Persecution of Christianity is believed to be one of the most notable aspects connected to the life of the Roman Empire. Nevertheless, this question needs further research that will allow for the evaluation of the situation and conclude whether popular assumptions related to the topic are close to reality.
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To begin with, it is necessary to understand why the Romans cared about the Christians and what the reasons were for this attitude. Thus, it is important to mention that religious beliefs are a reason for conflicts and crimes even now, and they are primarily used to unite people and force them to share the same values (Crone 125). It cannot be denied that religion can be a good weapon as those people who can be regarded as strong believers usually do everything they can to live by the assumptions and rules prescribed by their religion. Therefore, it is quite easy to make such people take part in battles if they think that it is necessary to protect their beliefs and do the will of God. At the same time, those people participating in conflicts connected to religious beliefs do not seem to understand that the “innocence” of one religion and “wrong” beliefs peculiar to another one are nothing more than excuses for a race for power. In the period we are discussing, religion was one of the primary factors uniting people.
Thus, in conditions of the constant battle over resources, there was a need to crush another group of people sharing common views to prevent them from uniting and strengthening their influence in the territory. As for the kind of persecution that was administered by the Roman government, it is possible to state that the aggression was aimed at preventing the bishops from spreading the ideas peculiar to the Christian religion. By persecuting the bishops, the Romans made it possible to intimidate other Christians and decrease the danger of revolts and protests. The persecution was caused by many reasons: The Romans understood that it was important to influence Christians to make them deny their ideas. The Christians’ unwillingness to comply with the rules was considered as a crime against religion. A lot of measures were taken to differentiate between the groups; to punish the person, it was necessary to prove that he or she was a Christian.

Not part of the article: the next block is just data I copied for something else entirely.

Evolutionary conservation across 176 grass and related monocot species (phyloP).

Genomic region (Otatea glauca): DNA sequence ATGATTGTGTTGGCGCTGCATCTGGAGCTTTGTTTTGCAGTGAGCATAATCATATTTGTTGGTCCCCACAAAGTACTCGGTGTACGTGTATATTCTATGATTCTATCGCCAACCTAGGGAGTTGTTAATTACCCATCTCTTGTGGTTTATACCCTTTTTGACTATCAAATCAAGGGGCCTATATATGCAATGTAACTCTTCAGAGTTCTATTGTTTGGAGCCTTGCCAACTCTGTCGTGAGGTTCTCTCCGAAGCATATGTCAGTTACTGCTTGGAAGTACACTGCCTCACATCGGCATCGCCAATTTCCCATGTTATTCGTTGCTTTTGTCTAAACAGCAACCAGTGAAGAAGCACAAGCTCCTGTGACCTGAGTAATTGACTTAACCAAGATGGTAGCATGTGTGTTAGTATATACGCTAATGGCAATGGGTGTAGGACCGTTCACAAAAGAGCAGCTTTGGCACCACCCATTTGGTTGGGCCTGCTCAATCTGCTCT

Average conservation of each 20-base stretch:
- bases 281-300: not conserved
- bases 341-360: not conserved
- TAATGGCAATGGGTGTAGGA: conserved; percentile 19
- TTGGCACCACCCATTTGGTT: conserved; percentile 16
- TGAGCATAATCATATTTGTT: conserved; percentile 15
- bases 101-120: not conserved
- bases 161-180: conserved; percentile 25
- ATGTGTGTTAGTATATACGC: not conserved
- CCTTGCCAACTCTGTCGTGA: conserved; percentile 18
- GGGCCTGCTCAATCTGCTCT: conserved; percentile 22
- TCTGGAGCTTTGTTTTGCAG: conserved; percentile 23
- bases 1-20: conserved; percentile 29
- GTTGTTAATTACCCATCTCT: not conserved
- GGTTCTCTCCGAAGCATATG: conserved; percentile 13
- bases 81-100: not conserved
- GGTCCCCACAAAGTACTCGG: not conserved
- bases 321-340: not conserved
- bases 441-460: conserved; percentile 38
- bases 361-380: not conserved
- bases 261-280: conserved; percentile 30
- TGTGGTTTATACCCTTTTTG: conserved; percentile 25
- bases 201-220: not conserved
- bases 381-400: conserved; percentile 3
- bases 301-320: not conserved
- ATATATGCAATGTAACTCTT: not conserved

Speaking about the division of power in the society, it is important to say that the Romans and the Christians presented different social groups, and a pre-industrial society is usually characterized as one where various groups of the population live in extremely different conditions and do not possess the same rights. When the Christians were allowed to live by any beliefs that they wanted, it did not go along with the concept of a pre-industrial society. After a series of events and conflicts, the Romans started to see them as a critical threat to their principles of living, and it was decided to control the Christians to prevent them from attracting more followers. During the reign of Marcus Aurelius and other rulers, a lot of measures were taken to oppress the Christians and make them feel unsafe; thus, the power of the state was used as often as possible to enforce its will on society and make all the people live by the accepted value system (Crone). As for my opinion on students’ statements, I agree with student A on many points. For example, the student stated that many emperors used differences related to religion as an excuse allowing them to use force and expand their influence.
Crone, Patricia. Pre-Industrial Societies: Anatomy of the Pre-Modern World. Oneworld Publications, 2015.